Administrative law Constitutional law Presidential elections

Let presidential hopefuls have their say

A sign at one of the nomination centres used during the 2011 general election. Nomination day for the presidential election is 17 August 2011. (© 2011 Jack Tsen-Ta Lee.)

Jack Tsen-Ta Lee
Assistant Professor of Law
School of Law, SMU

TWO DAYS AGO [August 11, 2011], the Presidential Elections Committee (PEC) issued certificates of eligibility to four of the six prospective candidates who applied to contest the presidential election. We are thus assured of a poll for the first time in 18 years, and with the largest number of candidates to date.

The PEC’s announcement of its decisions makes interesting reading for what it does and does not say. It allows observers to examine how the Committee goes about fulfilling its crucial duty.

The Committee consists of the Chairmen of the Public Service Commission (PSC) and Accounting and Corporate Regulatory Authority (ACRA), and a member of the Presidential Council for Minority Rights (PCMR) nominated by the Council’s Chairman. The Government’s power over the PEC’s composition is regulated to an extent, as the outgoing President had personal discretion to veto appointments of unsuitable persons as PSC Chairman, and as the Chairman and members of the PCMR.

Nonetheless, how the PEC carries out its task can be improved. The Constitution states that the Committee regulates its own procedure and fixes the quorum for its meetings, and that it may act despite a vacancy in its membership. It is theoretically possible for the Committee to determine its quorum at one member, and for decisions to be made solely by the ACRA Chairman – the only public officer whose appointment the President exercises no veto power over. There is no evidence of this scenario having occurred, but the legal framework seems to grant excessive latitude to the Committee.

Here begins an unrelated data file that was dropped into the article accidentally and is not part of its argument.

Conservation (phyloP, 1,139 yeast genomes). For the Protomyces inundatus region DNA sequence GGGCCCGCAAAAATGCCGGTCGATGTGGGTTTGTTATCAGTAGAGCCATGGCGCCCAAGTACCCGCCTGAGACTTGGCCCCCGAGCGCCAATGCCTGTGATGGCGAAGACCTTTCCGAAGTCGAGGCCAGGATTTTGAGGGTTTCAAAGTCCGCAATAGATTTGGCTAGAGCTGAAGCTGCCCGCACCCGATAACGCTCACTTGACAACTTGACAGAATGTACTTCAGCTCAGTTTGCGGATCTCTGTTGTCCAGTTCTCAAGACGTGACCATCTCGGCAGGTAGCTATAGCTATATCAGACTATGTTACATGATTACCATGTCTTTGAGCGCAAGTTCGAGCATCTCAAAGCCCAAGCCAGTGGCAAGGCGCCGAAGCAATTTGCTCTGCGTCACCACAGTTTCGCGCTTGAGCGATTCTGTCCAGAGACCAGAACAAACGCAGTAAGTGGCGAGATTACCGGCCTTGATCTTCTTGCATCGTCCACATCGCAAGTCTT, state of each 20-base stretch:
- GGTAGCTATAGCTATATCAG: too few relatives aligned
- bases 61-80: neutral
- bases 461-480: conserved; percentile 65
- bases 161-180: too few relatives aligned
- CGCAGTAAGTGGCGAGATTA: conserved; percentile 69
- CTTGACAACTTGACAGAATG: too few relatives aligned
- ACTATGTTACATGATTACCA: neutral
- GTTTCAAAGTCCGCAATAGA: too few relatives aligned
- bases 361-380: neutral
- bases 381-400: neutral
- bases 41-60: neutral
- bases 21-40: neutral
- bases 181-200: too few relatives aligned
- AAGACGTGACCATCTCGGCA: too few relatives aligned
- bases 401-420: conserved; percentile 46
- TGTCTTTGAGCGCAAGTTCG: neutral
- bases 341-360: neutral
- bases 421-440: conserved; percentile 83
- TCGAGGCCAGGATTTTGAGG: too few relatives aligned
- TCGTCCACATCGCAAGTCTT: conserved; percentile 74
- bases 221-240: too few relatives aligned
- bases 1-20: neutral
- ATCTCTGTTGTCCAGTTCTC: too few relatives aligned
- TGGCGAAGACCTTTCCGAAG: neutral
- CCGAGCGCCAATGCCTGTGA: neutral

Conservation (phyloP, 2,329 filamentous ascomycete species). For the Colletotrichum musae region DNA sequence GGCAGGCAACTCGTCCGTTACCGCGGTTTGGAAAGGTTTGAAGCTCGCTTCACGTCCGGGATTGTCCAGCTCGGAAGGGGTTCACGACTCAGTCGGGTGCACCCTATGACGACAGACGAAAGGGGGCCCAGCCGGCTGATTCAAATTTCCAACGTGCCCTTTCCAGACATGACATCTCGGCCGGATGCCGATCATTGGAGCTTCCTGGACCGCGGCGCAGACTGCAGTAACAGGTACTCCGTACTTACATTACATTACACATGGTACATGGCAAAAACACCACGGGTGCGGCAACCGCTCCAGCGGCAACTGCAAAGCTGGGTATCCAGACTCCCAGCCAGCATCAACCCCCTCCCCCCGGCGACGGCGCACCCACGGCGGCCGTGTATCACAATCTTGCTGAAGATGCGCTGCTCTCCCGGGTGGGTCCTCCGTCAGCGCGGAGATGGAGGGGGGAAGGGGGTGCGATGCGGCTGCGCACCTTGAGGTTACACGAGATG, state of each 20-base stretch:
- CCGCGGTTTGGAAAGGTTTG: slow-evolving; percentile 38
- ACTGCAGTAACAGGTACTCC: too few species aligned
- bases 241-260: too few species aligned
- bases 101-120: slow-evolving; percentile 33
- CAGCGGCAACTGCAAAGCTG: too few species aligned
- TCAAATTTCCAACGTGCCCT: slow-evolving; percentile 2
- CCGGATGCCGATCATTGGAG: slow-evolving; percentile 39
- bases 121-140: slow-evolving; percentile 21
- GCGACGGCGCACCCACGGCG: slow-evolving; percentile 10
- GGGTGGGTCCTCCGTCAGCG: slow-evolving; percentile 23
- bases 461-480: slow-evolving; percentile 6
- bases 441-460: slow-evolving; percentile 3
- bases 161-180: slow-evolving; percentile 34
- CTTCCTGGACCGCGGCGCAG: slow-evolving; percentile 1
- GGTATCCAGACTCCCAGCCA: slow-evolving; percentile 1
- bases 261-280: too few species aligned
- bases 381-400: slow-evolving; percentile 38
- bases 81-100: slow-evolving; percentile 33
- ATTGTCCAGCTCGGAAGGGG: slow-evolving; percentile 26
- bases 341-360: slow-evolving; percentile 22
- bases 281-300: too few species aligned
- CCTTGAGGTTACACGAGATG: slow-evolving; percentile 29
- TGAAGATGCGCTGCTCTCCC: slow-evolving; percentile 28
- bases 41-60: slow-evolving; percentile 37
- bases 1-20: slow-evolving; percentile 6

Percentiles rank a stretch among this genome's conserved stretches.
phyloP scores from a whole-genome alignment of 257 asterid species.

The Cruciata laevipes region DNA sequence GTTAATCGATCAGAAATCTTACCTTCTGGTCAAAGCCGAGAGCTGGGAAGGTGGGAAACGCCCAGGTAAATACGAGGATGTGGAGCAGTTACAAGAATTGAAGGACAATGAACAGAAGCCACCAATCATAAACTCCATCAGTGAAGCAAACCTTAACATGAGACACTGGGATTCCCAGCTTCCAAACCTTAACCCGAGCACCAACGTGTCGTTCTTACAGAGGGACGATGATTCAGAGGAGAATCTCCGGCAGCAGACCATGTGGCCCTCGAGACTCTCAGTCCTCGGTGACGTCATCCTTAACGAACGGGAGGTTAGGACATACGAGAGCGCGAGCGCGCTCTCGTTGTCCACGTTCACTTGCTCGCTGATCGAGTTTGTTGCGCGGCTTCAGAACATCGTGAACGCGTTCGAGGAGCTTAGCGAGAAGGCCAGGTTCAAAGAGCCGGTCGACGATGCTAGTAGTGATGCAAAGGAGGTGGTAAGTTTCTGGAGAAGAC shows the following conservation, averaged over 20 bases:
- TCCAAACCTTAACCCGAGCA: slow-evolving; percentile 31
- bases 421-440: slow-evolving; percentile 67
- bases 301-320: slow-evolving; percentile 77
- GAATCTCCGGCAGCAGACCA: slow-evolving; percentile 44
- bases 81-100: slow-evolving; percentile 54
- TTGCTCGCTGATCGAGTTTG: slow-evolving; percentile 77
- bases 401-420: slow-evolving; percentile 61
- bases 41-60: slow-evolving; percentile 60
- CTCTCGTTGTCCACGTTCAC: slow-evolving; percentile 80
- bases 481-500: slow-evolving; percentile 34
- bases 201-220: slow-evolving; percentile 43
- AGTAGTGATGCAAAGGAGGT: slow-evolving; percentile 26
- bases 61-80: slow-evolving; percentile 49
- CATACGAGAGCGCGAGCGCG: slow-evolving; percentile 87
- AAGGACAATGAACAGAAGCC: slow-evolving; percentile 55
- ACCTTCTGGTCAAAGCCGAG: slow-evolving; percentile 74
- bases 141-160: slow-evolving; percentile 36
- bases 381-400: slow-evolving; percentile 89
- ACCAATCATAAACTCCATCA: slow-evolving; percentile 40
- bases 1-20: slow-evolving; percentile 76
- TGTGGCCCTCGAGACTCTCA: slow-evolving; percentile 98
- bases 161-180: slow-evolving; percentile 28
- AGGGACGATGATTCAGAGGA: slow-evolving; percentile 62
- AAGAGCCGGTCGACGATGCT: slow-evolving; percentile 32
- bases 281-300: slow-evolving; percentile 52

The Committee’s decision-making process is fairly opaque. It confers in private; the Prime Minister’s press secretary previously said that public hearings might affect the Committee’s independence and politicise its decisions. Significantly, the Committee may inform itself in any manner and consult such persons as it thinks appropriate.

It is not bound to meet a presidential aspirant or the referees vouching for his character in person.

It does not appear from the PEC’s statement that any applicant was asked to appear before the Committee. It based its decisions on data provided in their application forms. Information was also obtained from government agencies, though its nature was not explained. When a hearing is not granted, an applicant cannot impress upon the Committee the importance of considering certain facts or arguments. Refuting allegations through the media is an inadequate substitute.

The PEC is not legally required to provide reasons for its decisions. Any controversy is likely to centre around two requirements for candidates. First, applicants must prove themselves persons of integrity, good character and reputation. Secondly, if an applicant has not, for three years or more, held certain key public offices or been the chairman or CEO of a company with at least a $100 million paid-up capital, he qualifies if he has held office “in any other similar or comparable position of seniority and responsibility in any other organisation or department of equivalent size or complexity in the public or private sector which, in the opinion of the Presidential Elections Committee, has given him such experience and ability in administering and managing financial affairs as to enable him to carry out effectively the functions and duties of the office of President”.